6 bradley street, manchester m1 


neighbourhood design store object had been on my radar as one to watch long before i moved to manchester. founded by husband and wife team rachael and alex otterwell, this small but dynamic store has a charm that extends far beyond its fantastic edit of menswear, womenswear and objects for the home. supporting small independent business is at the heart of object’s ethos, and all of their pieces are sourced directly from designer makers who have often been discovered via instagram and pinterest, to ensure an edit that feels fresh and unique. whilst the shop space is fairly small, it packs in a lot of beautiful scandi and californian inspired design pieces, and plans are afoot for a new expanded premises later in 2019!

519 barlow moor road, chorlton m21

fred aldous 

fred aldous is a veritable aladdin’s cave full to the brim with just about every kind of arts and craft product you can imagine. far from feeling stuffy though, the space is large, bright and cavernous, although every aisle is full to bursting with its wares. catering to all kinds of artistic pursuit, from traditional hobbies such as painting, model-making and knitting, to more obscure, niche pursuits such as laser-cutting, lampshade making and basketry. founded in 1886 as a basket-selling business during the height of the cotton mill era, the store has been handed down through five generations yet still feels fresh and contemporary, remaining a hub for the artistic community of the city.

37 lever street, manchester m1

nordic muse

nordic muse moved into their new home at hatch on oxford road in mid-2018, allowing founder jenny maxwell the chance to expand her product selection from her own-brand jewellery collection into a streamlined edit of contemporary and unpretentious nordic design brands. the space may be small, but its packed with hugely giftable items that are all so reasonably priced you won’t feel the pinch if you decide to duplicate your purchases and treat yourself at the same time! you can read my secret city interview with jenny here.

hatch, 103 oxford road, manchester m1

beaumont organic

stepping into beaumont organic is like stepping into a little oasis of calm among the hubbub of manchester’s northern quarter. specialising in luxury casual garments made from natural, organic materials, beaumont organic’s first bricks-and-mortar store is full to the brim with gift ideas for the ethical shopper, that extend beyond the brand’s own-label contemporary easy-to-wear fashion pieces, to include locally produced ceramics, naturally scented candles and handmade one-of-a-kind artisan homewares.

49 hilton street, manchester m1

rose & grey

having started as an online-only business, rose & grey opened their bricks-and-mortar showroom on an industrial estate in altrincham a couple of years ago, offering an eclectic mix of furniture, lighting, kitchenware and decorative accessories, including an extensive selection of wonderfully lifelike faux plants. there’s a definite vintage flair mixed with contemporary elements in store, marrying the natural wood and exposed brick of their warehouse location with splashes of vibrant colour, industrial accents, and scandinavian charm. there’s also a dedicated corner of the showroom for you to enjoy a cup of coffee, pore over swatches, chat with the team and get inspired.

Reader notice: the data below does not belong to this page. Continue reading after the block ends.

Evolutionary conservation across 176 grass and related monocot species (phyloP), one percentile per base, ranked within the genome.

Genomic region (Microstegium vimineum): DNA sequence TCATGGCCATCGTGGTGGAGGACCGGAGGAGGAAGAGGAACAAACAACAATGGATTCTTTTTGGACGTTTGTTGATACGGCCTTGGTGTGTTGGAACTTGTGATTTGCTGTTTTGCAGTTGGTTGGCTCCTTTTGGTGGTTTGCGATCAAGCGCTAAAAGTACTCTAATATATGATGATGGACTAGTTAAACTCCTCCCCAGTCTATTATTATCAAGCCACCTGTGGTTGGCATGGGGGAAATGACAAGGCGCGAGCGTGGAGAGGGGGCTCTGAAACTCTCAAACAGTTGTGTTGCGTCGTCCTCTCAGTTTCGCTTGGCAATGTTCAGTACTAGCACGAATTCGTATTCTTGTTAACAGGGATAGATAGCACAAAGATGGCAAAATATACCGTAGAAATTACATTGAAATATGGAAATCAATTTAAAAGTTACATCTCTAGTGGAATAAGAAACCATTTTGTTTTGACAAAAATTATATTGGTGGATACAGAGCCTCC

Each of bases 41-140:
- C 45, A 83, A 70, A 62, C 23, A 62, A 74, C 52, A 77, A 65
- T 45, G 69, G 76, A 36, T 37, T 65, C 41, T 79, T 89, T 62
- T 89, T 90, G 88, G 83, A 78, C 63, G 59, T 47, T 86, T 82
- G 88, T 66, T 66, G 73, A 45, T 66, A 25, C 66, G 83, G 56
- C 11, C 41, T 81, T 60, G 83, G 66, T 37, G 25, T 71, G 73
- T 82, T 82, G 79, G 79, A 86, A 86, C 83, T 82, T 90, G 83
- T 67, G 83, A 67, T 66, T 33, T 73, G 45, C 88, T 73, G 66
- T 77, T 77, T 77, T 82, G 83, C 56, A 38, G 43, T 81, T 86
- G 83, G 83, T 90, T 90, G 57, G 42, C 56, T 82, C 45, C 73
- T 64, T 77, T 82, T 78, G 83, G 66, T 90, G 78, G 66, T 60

31 atlantic street, altrincham, wa14


a super stylish lifestyle store meets coffee and wine bar, porter+cole is a great place to stock up on christmas gifts whilst also enjoying a masterfully crafted coffee or a large glass of vino after a hard day’s work. located on the edge of the northern quarter, right next to popular food hall mackie mayor, this is the place to dash in to for a last minute gift that looks considered and beautifully thought out. there’s a refined edit of table and glass ware from many of my favourite scandinavian design brands (think broste copenhagen and house doctor), presented alongside an array of stylish stationery, luxury chocolate and sleek beauty brands.

124 high street, manchester m4


new to the northern quarter in summer 2018, nola is the second outpost for the brighton-based boutique, offering stylish clothing, footwear, jewellery and accessories with a focus on considered modern design. they’ve recently opened up the second floor of their port street store, showcasing select homeware pieces from nordic brands such as skandinavisk, hk living and claystreet, to complement their stylish edit of fashion pieces downstairs, from the likes of selected femme, marimekko and kings of indigo. there’s also beautifully illustrated chocolate bars from edinburgh-based coco chocolatier, and perfectly scented candles from boy smells.

54 port street, manchester m1


located directly opposite the market hall in altrincham’s stamford quarter is quirky interiors and gift store idaho, which takes its name from the american state origins of the western cedar wood that gives the shop a warm, welcoming feel and lovely heady scent. founded by interior stylist amy bartlett, idaho stocks a colourful array of decorative homewares, ceramics, stationery, gift wrap and cards that make this the perfect place for finding an unusual gift for that difficult-to-buy-for person. there’s an emphasis on work from small designers and brands from europe and the states, with natural skincare from meraki sitting alongside organic linen aprons and woven basketware, plus unique jewellery designs from the likes of datter industries and marta pia.

56 greenwood street, altrincham

all photography © kate baxter, aka fabricofmylife 

The post shop ’til you drop appeared first on fabric of my life | UK interior design, lifestyle & travel blog.

Made by a Fabricista: Peachskin duo for summer

Once upon a time I had a beautiful drapey skirt.  It was out of poly chiffon, it was peach and it floated on the wind.  It was the stuff of magic, but as things sometimes happen to be, it wore itself out.

Man I miss this skirt!

 I blame the summer ground, my sandaled feet and also some extra style lines in the skirt that put stress on the seams of that not so sturdy chiffon.  Since that sad day when my skirt bit the dust, I’ve wanted to replace it, and maybe future proof the next one.